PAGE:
“Judaism is but the name by which a holy community—a people—passed into the modern world. Judaism is not a religion; the Jewish people has a religion.” —Arthur A. Cohen, The Myth of the Judeo-Christian Tradition, Harper & Row, New York, 1970, p. 57.
I'm pretty sure I don't fully understand that statement yet, but I think it makes for something interesting to chew on. The entire book is no less difficult, but, I think, ultimately rewarding. For example:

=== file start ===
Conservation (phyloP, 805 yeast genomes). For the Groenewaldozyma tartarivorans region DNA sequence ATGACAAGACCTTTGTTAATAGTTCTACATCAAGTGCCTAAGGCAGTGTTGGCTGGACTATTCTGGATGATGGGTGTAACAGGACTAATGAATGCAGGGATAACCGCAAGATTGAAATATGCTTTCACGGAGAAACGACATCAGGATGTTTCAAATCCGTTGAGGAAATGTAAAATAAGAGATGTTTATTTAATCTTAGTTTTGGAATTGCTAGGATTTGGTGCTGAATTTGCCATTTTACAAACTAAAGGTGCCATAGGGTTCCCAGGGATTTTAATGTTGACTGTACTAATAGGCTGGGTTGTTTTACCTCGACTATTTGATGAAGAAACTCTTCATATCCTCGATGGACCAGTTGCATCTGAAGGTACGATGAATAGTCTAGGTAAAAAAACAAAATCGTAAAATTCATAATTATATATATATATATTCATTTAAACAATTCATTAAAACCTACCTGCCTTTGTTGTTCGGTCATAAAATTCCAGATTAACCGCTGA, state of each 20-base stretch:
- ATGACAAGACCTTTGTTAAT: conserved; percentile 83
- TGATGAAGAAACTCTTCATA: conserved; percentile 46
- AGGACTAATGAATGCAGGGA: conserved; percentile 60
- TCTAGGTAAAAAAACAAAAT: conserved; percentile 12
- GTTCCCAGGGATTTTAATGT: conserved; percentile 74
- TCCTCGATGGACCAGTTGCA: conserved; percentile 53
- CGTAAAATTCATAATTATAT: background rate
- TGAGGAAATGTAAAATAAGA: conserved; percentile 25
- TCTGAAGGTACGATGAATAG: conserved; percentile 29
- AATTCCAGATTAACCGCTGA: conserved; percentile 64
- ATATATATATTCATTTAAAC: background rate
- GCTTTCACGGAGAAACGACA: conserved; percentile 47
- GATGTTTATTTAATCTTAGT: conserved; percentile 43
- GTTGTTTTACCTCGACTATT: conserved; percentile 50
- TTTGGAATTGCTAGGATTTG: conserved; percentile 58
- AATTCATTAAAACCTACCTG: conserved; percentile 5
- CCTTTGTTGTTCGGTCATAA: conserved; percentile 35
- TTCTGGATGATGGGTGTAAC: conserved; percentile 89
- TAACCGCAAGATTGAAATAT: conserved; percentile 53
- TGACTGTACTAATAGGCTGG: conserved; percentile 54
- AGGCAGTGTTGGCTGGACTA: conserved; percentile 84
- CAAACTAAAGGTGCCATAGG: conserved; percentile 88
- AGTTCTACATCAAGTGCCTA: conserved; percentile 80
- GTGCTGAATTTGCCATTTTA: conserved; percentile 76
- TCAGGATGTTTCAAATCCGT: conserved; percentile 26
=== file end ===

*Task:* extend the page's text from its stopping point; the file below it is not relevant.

“What differentiates eschatology from the philosophy of history (distinguished justifiably from the metaphysics of history), what permits it to share more in common with metaphysical speculation than with traditional rational and empirical philosophy, is that eschatology seeks not only the external form and observable causality of history but also its internal spririt.” —page 7.